Thursday, May 10, 2001

Hawaii ocean
carbon tests OK’d

The tests will pump carbon
dioxide into the sea as a
way to fight global warming

By Rod Thompson
Big Island correspondent

KAILUA-KONA >> The U.S. Department of Energy has determined that a controversial carbon dioxide experiment in Hawaii waters will not have a significant environmental impact.

The finding gives a green light to tests linked to learning whether global warming from carbon dioxide in the atmosphere can be slowed by pumping the gas into the ocean.

The "finding of no significant impact" comes with certain requirements to reduce the effects of the experiment, said Lloyd Lorenzi, the Department of Energy officer in charge of ensuring that projects comply with federal environmental laws.

The Natural Energy Laboratory of Hawaii Authority earlier withdrew permission for the experiment in waters it controls north of Kailua-Kona.

One public complaint was that the experiment could disturb fishing areas, although experiment officials denied that.

Lorenzi said federal approval requires the experiment to be located "away from prime fishing grounds."

The federal approval suggests a site 8.5 nautical miles off Barbers Point or 12 nautical miles off an unspecified area of the Big Island.

Over a two-week period, the international experiment seeks to pump up to 7.6 metric tons of carbon dioxide a half-mile deep into the ocean during two-hour periods. The purpose is to test computer predictions about how the liquefied gas will behave.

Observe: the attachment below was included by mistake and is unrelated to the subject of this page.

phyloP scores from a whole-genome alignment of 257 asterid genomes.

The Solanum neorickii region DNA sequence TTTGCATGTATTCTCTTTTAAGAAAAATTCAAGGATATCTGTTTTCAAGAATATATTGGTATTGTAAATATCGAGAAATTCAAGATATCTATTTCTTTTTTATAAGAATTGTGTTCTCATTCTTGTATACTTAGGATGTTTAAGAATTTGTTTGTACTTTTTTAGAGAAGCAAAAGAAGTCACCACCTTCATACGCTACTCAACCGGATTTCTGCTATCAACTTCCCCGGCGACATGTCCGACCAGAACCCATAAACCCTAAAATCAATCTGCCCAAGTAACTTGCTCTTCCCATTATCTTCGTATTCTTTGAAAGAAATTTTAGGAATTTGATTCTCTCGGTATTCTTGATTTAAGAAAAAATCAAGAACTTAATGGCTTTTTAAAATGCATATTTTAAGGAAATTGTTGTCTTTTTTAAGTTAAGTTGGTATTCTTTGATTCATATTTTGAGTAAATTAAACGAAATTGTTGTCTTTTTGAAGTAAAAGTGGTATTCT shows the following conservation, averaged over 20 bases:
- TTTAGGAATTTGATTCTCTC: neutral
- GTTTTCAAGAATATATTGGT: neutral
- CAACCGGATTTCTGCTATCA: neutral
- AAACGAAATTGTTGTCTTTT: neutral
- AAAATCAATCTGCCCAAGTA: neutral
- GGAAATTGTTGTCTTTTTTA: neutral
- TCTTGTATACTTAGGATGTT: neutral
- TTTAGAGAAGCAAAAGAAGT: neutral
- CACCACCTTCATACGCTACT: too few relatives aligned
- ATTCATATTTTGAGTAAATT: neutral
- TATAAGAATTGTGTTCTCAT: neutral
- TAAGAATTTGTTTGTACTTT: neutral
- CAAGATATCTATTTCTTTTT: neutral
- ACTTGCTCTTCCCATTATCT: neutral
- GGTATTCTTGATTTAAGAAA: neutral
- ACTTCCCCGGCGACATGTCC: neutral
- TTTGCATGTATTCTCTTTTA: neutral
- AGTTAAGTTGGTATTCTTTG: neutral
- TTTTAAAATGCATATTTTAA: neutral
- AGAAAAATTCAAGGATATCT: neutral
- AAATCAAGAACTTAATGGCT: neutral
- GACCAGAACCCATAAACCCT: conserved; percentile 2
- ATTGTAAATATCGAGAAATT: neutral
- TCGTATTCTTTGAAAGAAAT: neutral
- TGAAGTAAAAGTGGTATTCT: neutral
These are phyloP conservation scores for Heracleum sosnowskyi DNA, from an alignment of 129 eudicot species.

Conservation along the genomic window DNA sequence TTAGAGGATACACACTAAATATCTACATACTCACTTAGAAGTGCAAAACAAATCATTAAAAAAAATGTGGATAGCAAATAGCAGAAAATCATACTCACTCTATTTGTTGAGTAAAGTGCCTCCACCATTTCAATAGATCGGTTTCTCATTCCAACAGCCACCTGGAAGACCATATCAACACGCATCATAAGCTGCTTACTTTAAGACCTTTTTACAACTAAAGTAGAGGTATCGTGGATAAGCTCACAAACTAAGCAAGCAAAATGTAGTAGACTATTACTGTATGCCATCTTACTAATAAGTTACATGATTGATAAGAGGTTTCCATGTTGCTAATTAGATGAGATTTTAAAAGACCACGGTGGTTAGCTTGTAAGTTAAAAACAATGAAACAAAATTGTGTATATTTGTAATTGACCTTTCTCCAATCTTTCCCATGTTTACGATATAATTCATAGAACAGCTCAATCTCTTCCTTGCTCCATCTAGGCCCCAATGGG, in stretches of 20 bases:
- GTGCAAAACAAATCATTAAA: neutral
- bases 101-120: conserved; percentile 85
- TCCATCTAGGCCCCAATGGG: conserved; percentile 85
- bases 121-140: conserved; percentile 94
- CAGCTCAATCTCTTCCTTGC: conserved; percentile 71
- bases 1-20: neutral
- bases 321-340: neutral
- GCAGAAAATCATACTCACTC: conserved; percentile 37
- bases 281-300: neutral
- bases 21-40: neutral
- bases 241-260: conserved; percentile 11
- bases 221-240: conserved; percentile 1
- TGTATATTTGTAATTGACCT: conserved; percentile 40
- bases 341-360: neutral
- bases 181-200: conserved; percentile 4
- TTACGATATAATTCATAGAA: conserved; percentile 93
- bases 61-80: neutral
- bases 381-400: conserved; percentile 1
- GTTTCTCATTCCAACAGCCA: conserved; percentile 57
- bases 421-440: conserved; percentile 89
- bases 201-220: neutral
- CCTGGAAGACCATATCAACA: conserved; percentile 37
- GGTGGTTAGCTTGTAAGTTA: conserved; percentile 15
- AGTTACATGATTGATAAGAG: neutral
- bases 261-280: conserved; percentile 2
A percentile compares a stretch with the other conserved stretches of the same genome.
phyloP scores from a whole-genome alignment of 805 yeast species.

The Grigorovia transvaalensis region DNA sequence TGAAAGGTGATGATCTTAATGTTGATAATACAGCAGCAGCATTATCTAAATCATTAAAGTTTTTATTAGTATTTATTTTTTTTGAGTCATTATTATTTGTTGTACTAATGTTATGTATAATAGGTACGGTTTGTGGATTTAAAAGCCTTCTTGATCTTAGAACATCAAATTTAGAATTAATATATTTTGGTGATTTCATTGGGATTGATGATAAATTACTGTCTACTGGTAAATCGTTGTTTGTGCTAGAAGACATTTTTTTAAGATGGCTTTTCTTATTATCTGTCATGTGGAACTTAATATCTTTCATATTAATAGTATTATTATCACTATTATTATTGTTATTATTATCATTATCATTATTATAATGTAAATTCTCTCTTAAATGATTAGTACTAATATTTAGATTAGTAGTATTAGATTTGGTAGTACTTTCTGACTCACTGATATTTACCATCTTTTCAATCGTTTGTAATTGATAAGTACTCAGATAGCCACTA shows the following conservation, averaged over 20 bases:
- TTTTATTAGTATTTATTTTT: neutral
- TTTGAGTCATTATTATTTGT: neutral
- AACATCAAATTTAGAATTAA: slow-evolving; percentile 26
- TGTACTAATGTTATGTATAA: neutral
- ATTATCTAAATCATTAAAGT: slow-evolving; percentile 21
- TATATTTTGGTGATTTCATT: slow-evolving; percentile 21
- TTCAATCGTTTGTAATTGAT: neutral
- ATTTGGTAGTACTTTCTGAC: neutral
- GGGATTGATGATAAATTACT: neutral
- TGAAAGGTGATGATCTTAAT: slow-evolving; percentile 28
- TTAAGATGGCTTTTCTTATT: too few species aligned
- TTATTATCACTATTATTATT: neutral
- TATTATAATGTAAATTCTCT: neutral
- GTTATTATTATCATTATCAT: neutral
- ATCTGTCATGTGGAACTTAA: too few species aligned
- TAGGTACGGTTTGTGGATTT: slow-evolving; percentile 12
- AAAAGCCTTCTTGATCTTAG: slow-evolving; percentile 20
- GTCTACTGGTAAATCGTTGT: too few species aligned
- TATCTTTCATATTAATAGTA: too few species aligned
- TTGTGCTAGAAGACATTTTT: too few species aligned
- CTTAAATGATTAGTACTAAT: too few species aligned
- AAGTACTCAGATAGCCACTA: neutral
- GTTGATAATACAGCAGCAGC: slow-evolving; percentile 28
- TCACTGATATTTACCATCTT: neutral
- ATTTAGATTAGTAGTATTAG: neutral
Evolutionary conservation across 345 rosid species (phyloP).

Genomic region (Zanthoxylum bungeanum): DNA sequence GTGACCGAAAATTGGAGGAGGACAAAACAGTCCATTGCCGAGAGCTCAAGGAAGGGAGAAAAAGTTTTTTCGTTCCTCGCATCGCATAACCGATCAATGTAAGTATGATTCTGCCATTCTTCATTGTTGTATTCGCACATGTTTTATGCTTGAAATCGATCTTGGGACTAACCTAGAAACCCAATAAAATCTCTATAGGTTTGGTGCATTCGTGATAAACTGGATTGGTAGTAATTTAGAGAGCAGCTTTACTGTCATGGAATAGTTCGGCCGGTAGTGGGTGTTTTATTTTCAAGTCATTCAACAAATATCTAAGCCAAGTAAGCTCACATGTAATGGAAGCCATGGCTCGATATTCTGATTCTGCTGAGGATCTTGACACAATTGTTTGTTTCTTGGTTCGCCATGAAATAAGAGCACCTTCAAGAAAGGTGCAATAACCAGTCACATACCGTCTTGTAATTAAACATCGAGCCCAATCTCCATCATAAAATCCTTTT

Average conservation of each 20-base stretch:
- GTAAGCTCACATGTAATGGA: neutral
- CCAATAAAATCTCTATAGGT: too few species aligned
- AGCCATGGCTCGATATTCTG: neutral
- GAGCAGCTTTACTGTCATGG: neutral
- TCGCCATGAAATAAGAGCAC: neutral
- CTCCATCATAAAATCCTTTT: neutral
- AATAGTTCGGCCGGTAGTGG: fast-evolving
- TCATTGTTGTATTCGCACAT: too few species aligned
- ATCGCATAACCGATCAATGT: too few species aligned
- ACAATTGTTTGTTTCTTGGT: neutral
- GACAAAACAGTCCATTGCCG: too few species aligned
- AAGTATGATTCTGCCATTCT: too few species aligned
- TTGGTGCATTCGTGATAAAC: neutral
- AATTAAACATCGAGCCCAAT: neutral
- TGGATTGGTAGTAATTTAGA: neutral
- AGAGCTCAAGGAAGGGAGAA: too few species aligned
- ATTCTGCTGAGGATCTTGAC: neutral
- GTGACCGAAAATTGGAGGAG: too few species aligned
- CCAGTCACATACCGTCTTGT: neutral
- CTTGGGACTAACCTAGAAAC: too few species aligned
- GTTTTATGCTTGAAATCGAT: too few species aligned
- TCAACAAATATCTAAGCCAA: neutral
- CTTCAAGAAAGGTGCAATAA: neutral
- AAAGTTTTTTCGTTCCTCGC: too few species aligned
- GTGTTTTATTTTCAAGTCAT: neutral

Because of the enormous pressure a half-mile below the surface of the ocean, the gas will not bubble to the surface, officials say.

If this and additional experiments prove successful, the process of locking up carbon dioxide in the ocean could be used by power plants producing the gas.

One of the opponents is Isaac Harp, president of the Coalition Against CO2 Dumping.

"This potentially jeopardizes the oceans of the world," Harp said. "The only purpose is to move on to a larger scale. This is a potential time bomb for the future."

An environmental assessment of the experiment says the world already has a problem from burning fossil fuels, and the sheer magnitude of reliance on such fuels will not end during this century.

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